The largest green space in New Orleans, City Park boasts 1,300 acres featuring outdoor art, excellent sports facilities, the New Orleans Botanical Garden and the New Orleans Museum of Art, all surrounded by picturesque lagoons and sprawling lawns. There's a lake for paddleboat rentals, The Carousel Gardens Amusement Park with its antique, wooden Carousels Ferris Wheel, Miniature Train, Musik Express and Bumper Cars. And don't miss Storyland, a Mother Goose-themed playground where kids can meet Three Little Pigs, Cinderella's Pumpkin, the Cheshire Cat and Snow White. The whole family can enjoy boating, biking or picnicking under the Spanish moss-draped oak trees.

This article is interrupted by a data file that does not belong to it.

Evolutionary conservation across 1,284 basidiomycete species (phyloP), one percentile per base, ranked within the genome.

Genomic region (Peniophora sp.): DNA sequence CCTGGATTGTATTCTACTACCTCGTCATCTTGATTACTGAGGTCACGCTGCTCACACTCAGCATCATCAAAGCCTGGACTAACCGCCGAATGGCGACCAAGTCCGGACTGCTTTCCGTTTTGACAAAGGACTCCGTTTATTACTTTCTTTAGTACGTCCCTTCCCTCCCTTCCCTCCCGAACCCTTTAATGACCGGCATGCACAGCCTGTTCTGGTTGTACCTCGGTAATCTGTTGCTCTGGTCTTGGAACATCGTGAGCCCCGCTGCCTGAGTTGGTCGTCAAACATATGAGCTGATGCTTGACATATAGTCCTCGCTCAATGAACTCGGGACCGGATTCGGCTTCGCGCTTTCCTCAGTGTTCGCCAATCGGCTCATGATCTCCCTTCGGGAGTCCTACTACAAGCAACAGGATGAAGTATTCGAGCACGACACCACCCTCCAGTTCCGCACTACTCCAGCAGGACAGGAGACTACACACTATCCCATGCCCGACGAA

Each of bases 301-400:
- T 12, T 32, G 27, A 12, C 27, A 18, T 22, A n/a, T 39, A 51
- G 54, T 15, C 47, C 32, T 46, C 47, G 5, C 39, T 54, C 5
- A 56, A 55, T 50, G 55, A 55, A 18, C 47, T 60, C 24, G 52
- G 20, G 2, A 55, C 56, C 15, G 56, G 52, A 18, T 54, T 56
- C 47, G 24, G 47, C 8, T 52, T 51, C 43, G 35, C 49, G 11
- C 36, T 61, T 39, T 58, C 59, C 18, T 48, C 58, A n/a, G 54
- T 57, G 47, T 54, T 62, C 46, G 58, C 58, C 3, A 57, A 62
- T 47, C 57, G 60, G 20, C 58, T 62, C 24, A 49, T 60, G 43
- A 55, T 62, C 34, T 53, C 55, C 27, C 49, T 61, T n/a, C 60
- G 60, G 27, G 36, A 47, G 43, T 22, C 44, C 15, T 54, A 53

There was much hue and cry when new operators took over this formerly free ferry in 2014, but it's still only $2 to take this scenic ride, and kids 2 and under ride for free. Although the ride across the Mississippi only lasts five minutes, the air-conditioned ferry offers spectacular views of the New Orleans skyline, particularly striking at dusk as the city lights begin to twinkle. Upon arriving at Algiers, a quaint historic neighborhood founded in 1719, visitors can walk the tranquil, tree-shaded streets lined with charming Creole cottages and Greek Revival mansions before grabbing lunch at a local cafe or a seat outside at one of the bars along the Point.